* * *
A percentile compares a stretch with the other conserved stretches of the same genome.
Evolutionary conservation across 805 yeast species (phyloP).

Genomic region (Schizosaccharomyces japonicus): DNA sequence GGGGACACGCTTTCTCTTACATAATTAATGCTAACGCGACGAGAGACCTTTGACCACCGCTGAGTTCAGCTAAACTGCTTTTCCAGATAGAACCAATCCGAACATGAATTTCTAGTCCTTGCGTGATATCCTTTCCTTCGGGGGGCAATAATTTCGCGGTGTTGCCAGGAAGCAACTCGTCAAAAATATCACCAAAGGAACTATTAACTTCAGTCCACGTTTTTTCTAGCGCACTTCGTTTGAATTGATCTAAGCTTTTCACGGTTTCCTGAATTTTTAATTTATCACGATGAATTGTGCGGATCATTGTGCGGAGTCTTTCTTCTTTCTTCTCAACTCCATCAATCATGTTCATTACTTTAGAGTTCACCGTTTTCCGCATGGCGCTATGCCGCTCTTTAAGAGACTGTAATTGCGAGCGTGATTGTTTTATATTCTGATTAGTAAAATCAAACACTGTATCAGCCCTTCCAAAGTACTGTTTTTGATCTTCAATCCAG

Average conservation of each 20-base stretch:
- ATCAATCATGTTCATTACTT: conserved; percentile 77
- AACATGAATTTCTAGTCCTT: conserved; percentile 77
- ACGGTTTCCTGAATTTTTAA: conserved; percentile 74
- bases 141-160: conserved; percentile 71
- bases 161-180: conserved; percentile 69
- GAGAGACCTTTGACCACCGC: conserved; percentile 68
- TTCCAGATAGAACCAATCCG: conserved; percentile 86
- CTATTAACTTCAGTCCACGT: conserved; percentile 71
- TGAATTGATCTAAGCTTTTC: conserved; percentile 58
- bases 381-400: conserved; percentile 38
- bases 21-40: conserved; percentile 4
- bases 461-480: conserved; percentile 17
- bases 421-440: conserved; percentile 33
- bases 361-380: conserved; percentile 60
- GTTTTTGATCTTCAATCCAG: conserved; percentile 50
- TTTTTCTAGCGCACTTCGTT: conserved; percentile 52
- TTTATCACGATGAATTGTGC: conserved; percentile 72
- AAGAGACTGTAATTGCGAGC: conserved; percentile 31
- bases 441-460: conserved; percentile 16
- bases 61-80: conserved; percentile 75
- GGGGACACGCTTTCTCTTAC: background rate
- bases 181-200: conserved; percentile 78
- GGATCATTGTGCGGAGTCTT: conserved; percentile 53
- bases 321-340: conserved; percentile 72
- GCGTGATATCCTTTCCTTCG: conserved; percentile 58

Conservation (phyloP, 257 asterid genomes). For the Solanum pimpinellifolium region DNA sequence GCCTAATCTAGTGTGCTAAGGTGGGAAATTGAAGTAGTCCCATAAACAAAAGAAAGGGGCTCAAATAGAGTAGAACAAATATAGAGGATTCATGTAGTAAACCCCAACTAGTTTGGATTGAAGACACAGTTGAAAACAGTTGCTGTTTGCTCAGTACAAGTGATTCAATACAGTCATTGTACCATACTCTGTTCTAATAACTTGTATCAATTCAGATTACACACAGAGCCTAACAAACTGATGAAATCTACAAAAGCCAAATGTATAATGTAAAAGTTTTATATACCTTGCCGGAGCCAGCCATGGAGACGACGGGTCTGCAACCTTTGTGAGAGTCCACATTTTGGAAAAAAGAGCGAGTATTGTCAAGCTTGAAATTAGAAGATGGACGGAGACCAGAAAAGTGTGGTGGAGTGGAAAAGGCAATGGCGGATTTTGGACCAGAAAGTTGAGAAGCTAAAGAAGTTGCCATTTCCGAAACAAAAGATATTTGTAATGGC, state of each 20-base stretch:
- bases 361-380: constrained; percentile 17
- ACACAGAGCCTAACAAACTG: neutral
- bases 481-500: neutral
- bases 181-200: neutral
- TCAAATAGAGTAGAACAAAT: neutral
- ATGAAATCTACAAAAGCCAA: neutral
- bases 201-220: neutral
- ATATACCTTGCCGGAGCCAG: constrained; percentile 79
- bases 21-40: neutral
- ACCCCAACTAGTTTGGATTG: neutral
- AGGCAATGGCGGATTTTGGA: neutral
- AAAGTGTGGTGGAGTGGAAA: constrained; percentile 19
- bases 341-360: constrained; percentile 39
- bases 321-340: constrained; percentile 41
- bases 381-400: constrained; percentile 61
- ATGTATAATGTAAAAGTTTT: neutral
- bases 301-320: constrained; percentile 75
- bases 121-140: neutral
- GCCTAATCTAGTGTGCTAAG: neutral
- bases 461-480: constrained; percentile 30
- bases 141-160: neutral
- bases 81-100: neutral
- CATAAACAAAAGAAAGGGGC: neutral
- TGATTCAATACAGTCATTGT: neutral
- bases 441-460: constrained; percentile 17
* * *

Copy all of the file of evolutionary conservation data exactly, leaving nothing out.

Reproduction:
A percentile compares a stretch with the other conserved stretches of the same genome.
Evolutionary conservation across 805 yeast species (phyloP).

Genomic region (Schizosaccharomyces japonicus): DNA sequence GGGGACACGCTTTCTCTTACATAATTAATGCTAACGCGACGAGAGACCTTTGACCACCGCTGAGTTCAGCTAAACTGCTTTTCCAGATAGAACCAATCCGAACATGAATTTCTAGTCCTTGCGTGATATCCTTTCCTTCGGGGGGCAATAATTTCGCGGTGTTGCCAGGAAGCAACTCGTCAAAAATATCACCAAAGGAACTATTAACTTCAGTCCACGTTTTTTCTAGCGCACTTCGTTTGAATTGATCTAAGCTTTTCACGGTTTCCTGAATTTTTAATTTATCACGATGAATTGTGCGGATCATTGTGCGGAGTCTTTCTTCTTTCTTCTCAACTCCATCAATCATGTTCATTACTTTAGAGTTCACCGTTTTCCGCATGGCGCTATGCCGCTCTTTAAGAGACTGTAATTGCGAGCGTGATTGTTTTATATTCTGATTAGTAAAATCAAACACTGTATCAGCCCTTCCAAAGTACTGTTTTTGATCTTCAATCCAG

Average conservation of each 20-base stretch:
- ATCAATCATGTTCATTACTT: conserved; percentile 77
- AACATGAATTTCTAGTCCTT: conserved; percentile 77
- ACGGTTTCCTGAATTTTTAA: conserved; percentile 74
- bases 141-160: conserved; percentile 71
- bases 161-180: conserved; percentile 69
- GAGAGACCTTTGACCACCGC: conserved; percentile 68
- TTCCAGATAGAACCAATCCG: conserved; percentile 86
- CTATTAACTTCAGTCCACGT: conserved; percentile 71
- TGAATTGATCTAAGCTTTTC: conserved; percentile 58
- bases 381-400: conserved; percentile 38
- bases 21-40: conserved; percentile 4
- bases 461-480: conserved; percentile 17
- bases 421-440: conserved; percentile 33
- bases 361-380: conserved; percentile 60
- GTTTTTGATCTTCAATCCAG: conserved; percentile 50
- TTTTTCTAGCGCACTTCGTT: conserved; percentile 52
- TTTATCACGATGAATTGTGC: conserved; percentile 72
- AAGAGACTGTAATTGCGAGC: conserved; percentile 31
- bases 441-460: conserved; percentile 16
- bases 61-80: conserved; percentile 75
- GGGGACACGCTTTCTCTTAC: background rate
- bases 181-200: conserved; percentile 78
- GGATCATTGTGCGGAGTCTT: conserved; percentile 53
- bases 321-340: conserved; percentile 72
- GCGTGATATCCTTTCCTTCG: conserved; percentile 58

Conservation (phyloP, 257 asterid genomes). For the Solanum pimpinellifolium region DNA sequence GCCTAATCTAGTGTGCTAAGGTGGGAAATTGAAGTAGTCCCATAAACAAAAGAAAGGGGCTCAAATAGAGTAGAACAAATATAGAGGATTCATGTAGTAAACCCCAACTAGTTTGGATTGAAGACACAGTTGAAAACAGTTGCTGTTTGCTCAGTACAAGTGATTCAATACAGTCATTGTACCATACTCTGTTCTAATAACTTGTATCAATTCAGATTACACACAGAGCCTAACAAACTGATGAAATCTACAAAAGCCAAATGTATAATGTAAAAGTTTTATATACCTTGCCGGAGCCAGCCATGGAGACGACGGGTCTGCAACCTTTGTGAGAGTCCACATTTTGGAAAAAAGAGCGAGTATTGTCAAGCTTGAAATTAGAAGATGGACGGAGACCAGAAAAGTGTGGTGGAGTGGAAAAGGCAATGGCGGATTTTGGACCAGAAAGTTGAGAAGCTAAAGAAGTTGCCATTTCCGAAACAAAAGATATTTGTAATGGC, state of each 20-base stretch:
- bases 361-380: constrained; percentile 17
- ACACAGAGCCTAACAAACTG: neutral
- bases 481-500: neutral
- bases 181-200: neutral
- TCAAATAGAGTAGAACAAAT: neutral
- ATGAAATCTACAAAAGCCAA: neutral
- bases 201-220: neutral
- ATATACCTTGCCGGAGCCAG: constrained; percentile 79
- bases 21-40: neutral
- ACCCCAACTAGTTTGGATTG: neutral
- AGGCAATGGCGGATTTTGGA: neutral
- AAAGTGTGGTGGAGTGGAAA: constrained; percentile 19
- bases 341-360: constrained; percentile 39
- bases 321-340: constrained; percentile 41
- bases 381-400: constrained; percentile 61
- ATGTATAATGTAAAAGTTTT: neutral
- bases 301-320: constrained; percentile 75
- bases 121-140: neutral
- GCCTAATCTAGTGTGCTAAG: neutral
- bases 461-480: constrained; percentile 30
- bases 141-160: neutral
- bases 81-100: neutral
- CATAAACAAAAGAAAGGGGC: neutral
- TGATTCAATACAGTCATTGT: neutral
- bases 441-460: constrained; percentile 17